ICWA BASICS IN COLORADO

Report
Better ICWA Practices:
Recommendations for Improving
Compliance with Tribal Notice and
Placement Preferences
Jill E. Tompkins (Penobscot)
Clinical Professor of Law
Director, American Indian Law Program
University of Colorado Law School
1
2
A. Caseworker
B. County District
Attorney
C. Respondent’s counsel
D. Judge
E. Other
3
How many ICWA cases
have you been involved
with?
A. None
B. Less than 3
C. More than 3, but less
than 10
D. More than 10
E. What’s ICWA?
4
• Indian
wars (Civil War veterans)
•Massacres (Sand Creek, many others)
•Trail of Tears & Broken Treaties
•Wholesale loss of Indian land
•Decimation of Indian culture and government
•First boarding school opened after Custer’s
defeat
Philosophy of
Boarding Schools
Gen. Richard Henry Pratt
Carlisle Indian School
Student Body
Pratt was described as, “The red man's Moses"
and “An honest lunatic.”
Start with the children . . .
“In the
White Man’s Image”
“Savages” Into
the Image of
the White Man
 Changed their names
 Hair cut short
 Prohibited to speak Native languages
 Christianity forced upon them, Native
religion suppressed
 Stripped of traditional clothing; force to
wear uniforms
 Raised under strict military discipline
 Under constant surveillance
 Neglect (starvation)
 Physical abuse
 Sexual abuse
Bureau of Indian Affairs Boarding
School Population
Navajo Children
10%
BIA Boarding
School
Non-Boarding
School
90%
Riverside Indian School, Present Day
(Longest continually occupied)
Riverside Indian School,
Anadarko, OK (1871)
The “wholesale removal of Indian children
from their homes . . . is perhaps the most
tragic aspect of Indian life today. . .”
--1974 Senate Committee Hearing
Which of the following is true?
A. 25 to 35% of all Indian children were
being removed from their families
B. 85% of removed Indian children
were placed in non-Indian homes
C. In Minnesota, 1 in 4 Indian children
under the age of one were removed
and adopted by non-Indians
D. All of the above
20
Indian juvenile
population
Indian children in
foster care
7
40
60
Indian
Indian
NonIndian
NonIndian
93
Foster care placement
of Indian Children
Indian Child Placements
85%
100%
In foster care
Non-Indian placement
Adoptions of Indian children
under the age of one year
•
Standards for removal
• Very few (less than 1% in North Dakota) for physical abuse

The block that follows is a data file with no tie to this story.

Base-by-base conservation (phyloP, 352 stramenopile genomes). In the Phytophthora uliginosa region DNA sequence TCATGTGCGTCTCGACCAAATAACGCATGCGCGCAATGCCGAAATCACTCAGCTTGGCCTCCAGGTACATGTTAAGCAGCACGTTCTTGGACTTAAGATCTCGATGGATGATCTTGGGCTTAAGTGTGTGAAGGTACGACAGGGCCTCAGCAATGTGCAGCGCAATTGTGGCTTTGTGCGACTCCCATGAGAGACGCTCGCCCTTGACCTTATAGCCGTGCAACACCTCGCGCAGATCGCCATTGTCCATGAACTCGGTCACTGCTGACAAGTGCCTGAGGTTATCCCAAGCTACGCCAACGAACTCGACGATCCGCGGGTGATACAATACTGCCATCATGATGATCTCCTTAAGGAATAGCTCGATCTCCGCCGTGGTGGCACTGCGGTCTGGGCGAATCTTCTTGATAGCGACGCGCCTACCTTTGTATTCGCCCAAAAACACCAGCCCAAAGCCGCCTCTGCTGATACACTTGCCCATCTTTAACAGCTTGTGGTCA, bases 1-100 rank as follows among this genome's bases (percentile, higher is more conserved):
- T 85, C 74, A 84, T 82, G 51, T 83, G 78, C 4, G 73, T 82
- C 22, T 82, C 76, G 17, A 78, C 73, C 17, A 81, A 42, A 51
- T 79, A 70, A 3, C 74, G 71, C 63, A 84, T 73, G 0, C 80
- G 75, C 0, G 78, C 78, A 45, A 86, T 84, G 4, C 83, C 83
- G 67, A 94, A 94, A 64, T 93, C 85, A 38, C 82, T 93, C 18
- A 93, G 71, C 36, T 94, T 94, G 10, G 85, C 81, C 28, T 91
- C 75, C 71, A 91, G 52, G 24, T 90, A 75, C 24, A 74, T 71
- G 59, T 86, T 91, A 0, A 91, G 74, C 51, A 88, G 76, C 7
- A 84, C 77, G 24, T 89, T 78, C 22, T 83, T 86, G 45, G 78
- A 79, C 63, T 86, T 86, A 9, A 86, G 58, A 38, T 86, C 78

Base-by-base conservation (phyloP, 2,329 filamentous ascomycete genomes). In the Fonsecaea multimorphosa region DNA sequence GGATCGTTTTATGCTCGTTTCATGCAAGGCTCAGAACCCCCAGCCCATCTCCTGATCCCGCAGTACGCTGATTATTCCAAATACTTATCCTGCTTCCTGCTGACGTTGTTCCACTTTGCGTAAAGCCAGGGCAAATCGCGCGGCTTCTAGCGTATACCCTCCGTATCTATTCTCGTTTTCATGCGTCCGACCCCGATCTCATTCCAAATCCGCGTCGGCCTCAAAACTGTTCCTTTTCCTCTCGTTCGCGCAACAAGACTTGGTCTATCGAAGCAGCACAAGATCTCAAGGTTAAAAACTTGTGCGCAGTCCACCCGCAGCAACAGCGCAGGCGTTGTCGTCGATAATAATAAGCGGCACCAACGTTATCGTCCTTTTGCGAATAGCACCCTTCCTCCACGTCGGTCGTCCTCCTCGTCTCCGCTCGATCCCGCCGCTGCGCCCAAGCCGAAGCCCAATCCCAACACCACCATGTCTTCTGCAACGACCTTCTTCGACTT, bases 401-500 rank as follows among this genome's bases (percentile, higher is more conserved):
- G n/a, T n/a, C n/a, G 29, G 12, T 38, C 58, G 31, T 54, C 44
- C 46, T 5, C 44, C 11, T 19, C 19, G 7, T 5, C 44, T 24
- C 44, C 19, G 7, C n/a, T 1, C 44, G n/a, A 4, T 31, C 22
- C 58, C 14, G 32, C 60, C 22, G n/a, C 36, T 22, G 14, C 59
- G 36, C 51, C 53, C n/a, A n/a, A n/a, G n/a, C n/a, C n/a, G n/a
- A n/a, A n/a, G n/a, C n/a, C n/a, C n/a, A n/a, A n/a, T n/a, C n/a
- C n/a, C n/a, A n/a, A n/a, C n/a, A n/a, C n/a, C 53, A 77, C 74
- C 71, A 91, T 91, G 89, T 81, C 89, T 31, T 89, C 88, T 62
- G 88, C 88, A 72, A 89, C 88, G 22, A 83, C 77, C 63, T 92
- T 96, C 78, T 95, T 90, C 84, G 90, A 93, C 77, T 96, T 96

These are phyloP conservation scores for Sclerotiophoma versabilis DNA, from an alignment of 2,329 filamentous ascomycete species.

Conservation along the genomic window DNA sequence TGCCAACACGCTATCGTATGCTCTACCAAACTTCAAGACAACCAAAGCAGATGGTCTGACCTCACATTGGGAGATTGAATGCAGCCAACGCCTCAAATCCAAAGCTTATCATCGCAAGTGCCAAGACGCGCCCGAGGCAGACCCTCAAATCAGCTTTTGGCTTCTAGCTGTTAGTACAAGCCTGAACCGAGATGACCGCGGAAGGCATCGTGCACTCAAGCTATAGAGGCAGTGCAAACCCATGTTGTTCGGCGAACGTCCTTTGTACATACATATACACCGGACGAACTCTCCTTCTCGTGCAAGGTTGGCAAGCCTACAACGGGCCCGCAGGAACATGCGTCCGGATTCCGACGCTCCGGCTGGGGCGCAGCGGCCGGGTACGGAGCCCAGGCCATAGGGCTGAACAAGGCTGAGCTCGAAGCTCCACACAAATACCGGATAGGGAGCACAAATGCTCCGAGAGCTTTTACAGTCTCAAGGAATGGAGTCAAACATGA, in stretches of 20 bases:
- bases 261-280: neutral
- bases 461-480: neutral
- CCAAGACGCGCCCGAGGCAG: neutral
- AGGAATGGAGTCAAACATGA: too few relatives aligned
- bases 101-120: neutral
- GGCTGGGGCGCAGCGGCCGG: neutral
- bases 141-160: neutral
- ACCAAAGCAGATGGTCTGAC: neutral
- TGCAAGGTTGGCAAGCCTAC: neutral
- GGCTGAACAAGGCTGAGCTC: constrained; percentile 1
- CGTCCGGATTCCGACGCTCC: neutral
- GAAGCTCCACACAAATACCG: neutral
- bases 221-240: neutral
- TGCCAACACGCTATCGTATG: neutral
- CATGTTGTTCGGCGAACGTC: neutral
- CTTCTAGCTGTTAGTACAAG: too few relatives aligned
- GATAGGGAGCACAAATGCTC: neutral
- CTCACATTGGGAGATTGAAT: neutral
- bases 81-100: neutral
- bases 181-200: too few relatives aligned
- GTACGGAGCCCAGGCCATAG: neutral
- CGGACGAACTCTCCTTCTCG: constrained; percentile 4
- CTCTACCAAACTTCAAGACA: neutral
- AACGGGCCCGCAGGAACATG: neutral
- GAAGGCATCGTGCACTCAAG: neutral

• 99% of cases based on “neglect” or “social deprivation”
•
Misunderstanding of Indian Extended Family
Dynamics
• Leaving a child with relative seen as irresponsible or
neglectful
• Ignorance of cultural traditions (e.g. grandparents to raise
child as the norm)
•
•
•
•
South Dakota Dept. of Public Welfare
petitioned to terminate SissetonWahpeton mother’s rights
Grounds: 4 year old son sometimes left
with 69-year old great-grandmother
Caseworker admitted child was wellcared for
But added that the great-grandmother
“is worried at times”
•
Ignorance of child rearing practices
• Child seen as “running wild”
• Parents seen as being “permissive”
• Different but effective way of parenting as a
community
•
Reservation conditions
• Poverty, poor housing, overcrowding, lack
of modern plumbing, etc.
• Tribes forced onto reservations at gunpoint,
prohibited from leaving without a permit.
• Now Indian parents told that they live in a
place unfit to raise their children
Blossom’s mother asked her aunt to
take her from Rosebud Reservation
to California
Mother was to follow
State tried to use poverty against
the mother
•
•
•
Week after Blossom arrived, social workers placed her in a preadoptive home
• No evidence mother was unfit
• Social workers asserted that an Indian reservation was an
unsuitable environment and the pre-adoptive parents could
financially provide a superior home and way of life
• Counsel was able to return Blossom to her mother
•
•
•
•
Judges also lacked cultural knowledge
Lacked a clear standard of abuse or
neglect
Discriminatory standards made it
virtually impossible for Indians to be
foster or adoptive placements
• Modest means but could still provide